151 States in favor, 4 against and 25 abstentions. With that announcement the resolution against depleted uranium (DU) was passed. Although it is a small step, this resolution nevertheless is an important recognition of our work.
Depleted uranium is a toxic heavy metal also labeled as low-level radioactive waste that has been used for decades in conventional munitions, despite major concerns over its potential health and environmental consequences.
International condemnation of DU
The increased number of states backing the resolution signals a slow but growing recognition that DU has no place in conventional munitions. Recent use of DU by the United States in Syria in 2015, despite an earlier statement that it would not do so, highlights the importance of having strong international condemnation of DU, including through UN resolutions. Other calls by UN Special Rapporteurs and affected States such as Iraq underscored the long-term concerns over DU’s toxic legacy and the need for the international community to address the use of these munitions.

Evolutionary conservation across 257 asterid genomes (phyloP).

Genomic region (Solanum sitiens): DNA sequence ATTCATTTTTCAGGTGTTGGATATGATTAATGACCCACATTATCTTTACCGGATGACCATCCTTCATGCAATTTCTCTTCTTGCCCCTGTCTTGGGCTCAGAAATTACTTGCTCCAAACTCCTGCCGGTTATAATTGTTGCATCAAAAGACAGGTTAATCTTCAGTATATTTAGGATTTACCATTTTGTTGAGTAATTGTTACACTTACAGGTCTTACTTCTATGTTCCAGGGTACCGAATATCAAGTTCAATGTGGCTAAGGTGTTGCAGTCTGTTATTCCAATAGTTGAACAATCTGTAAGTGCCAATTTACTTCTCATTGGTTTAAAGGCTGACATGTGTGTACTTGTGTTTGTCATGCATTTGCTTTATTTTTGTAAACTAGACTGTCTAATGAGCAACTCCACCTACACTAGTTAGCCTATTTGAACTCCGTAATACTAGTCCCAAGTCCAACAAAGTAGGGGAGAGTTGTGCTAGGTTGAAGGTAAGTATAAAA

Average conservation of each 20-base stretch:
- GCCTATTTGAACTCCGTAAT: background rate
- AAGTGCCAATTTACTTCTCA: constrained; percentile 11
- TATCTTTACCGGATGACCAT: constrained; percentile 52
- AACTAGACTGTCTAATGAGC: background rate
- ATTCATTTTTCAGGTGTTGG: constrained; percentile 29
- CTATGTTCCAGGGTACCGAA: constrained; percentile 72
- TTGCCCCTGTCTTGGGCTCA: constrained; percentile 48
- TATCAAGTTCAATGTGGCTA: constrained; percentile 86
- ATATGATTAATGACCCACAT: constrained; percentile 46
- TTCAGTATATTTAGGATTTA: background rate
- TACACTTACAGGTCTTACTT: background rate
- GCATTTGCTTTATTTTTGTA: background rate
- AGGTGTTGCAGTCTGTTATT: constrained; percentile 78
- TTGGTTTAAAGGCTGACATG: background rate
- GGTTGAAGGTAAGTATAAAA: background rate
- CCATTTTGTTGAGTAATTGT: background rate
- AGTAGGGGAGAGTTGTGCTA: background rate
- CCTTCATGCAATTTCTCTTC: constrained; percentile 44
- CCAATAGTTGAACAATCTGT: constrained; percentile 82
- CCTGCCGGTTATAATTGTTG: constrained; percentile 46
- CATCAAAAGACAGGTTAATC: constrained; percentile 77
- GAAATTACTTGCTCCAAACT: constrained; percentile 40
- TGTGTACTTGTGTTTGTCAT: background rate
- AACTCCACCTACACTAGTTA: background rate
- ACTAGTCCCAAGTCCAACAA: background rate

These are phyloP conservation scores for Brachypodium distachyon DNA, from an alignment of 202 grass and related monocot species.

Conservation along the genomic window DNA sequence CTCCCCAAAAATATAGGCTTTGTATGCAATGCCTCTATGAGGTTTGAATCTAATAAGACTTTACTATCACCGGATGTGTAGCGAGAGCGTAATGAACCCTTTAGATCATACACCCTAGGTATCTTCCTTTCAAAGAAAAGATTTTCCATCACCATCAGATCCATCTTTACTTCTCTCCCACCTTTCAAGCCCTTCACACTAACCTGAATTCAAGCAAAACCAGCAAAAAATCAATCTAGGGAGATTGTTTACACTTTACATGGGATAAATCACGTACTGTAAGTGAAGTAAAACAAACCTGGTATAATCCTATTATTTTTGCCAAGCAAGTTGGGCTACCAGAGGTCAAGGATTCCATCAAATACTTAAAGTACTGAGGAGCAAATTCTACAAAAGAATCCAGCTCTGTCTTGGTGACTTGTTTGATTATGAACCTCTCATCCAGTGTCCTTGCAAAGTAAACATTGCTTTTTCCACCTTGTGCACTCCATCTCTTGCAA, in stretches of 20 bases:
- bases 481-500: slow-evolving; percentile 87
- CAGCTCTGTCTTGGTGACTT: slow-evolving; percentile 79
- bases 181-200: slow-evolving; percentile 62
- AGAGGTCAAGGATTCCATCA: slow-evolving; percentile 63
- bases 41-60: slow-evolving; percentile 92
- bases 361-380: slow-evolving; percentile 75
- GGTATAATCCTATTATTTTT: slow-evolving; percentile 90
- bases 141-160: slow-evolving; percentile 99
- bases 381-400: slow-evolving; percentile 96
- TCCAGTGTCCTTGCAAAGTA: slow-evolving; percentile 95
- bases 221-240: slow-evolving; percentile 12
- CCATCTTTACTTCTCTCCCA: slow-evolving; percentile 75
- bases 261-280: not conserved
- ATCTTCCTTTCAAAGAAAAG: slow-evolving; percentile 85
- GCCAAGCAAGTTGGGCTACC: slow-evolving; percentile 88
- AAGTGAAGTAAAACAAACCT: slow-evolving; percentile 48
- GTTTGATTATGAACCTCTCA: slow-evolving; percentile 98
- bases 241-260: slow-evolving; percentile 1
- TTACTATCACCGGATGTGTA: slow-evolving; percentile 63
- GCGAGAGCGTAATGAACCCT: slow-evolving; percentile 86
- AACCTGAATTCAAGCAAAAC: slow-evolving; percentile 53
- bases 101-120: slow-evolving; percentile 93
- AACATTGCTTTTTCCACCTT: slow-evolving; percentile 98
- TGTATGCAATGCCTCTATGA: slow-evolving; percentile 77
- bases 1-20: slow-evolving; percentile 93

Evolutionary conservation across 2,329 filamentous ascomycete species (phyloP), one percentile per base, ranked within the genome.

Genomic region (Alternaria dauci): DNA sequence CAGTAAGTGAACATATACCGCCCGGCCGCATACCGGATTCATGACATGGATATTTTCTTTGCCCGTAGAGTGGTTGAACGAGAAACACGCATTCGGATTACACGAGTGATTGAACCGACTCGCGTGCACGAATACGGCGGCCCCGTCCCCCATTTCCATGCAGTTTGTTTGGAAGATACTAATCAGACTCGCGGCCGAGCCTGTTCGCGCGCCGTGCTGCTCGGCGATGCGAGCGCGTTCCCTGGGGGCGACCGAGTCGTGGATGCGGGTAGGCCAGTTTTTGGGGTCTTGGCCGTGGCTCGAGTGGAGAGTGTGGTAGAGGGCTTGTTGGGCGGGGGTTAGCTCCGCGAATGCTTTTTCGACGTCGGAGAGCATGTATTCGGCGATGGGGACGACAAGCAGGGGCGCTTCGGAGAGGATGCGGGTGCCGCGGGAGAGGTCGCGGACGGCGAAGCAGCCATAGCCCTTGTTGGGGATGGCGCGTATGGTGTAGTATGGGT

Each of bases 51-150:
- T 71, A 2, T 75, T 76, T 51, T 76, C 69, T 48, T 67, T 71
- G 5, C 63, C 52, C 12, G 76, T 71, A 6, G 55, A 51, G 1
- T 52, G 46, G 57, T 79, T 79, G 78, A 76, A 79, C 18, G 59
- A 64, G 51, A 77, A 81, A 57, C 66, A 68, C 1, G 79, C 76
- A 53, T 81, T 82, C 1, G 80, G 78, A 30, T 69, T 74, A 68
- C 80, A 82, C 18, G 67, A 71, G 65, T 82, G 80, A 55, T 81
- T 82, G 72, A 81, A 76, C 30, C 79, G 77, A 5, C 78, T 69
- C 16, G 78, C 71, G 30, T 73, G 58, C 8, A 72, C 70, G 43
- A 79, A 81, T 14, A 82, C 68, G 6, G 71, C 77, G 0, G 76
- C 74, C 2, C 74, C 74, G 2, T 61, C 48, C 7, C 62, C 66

DU also used in populated areas
Research by PAX and the International Campaign to Ban Uranium Weapons (ICBUW) found that DU was fired by the A-10 aircraft at over 1100 sites in Iraq in 2003. Moreover, the analysis demonstrated that, despite being promoted as an antiarmor piercing ammunition, the majority of the strikes were against soft targets, many of them in populated areas. PAX presented a policy paper No future for DU, in October to the UN General Assembly. PAX also delivered a statement on depleted uranium to the UN’s First Committee on behalf of ICBUW. This has contributed to awareness raising among diplomats and policy makers, which in support helped getting this many votes in favour of the resolution.
Transparency over the use of DU will facilitate clean-up procedures and limit exposure of civilians during and in the wake of the conflict. For many civilians in Iraq, Syria or Kosovo it is already too late. There, civilians have been expressing concern over the potential health effects of these munitions, fearing they are linked to cancers and congenital birth defects. Substantial research in conflict affected areas on this possible link has never been carried out due to lack of information over DU use. PAX views these concerns as justified, as children have played on military vehicles destroyed with DU, and civilians have been working on contaminated scrap metal sites. Therefore, PAX supports a precautionary approach to DU munitions as there is no safe threshold for exposure, and does not see a place for DU in conventional weapon systems.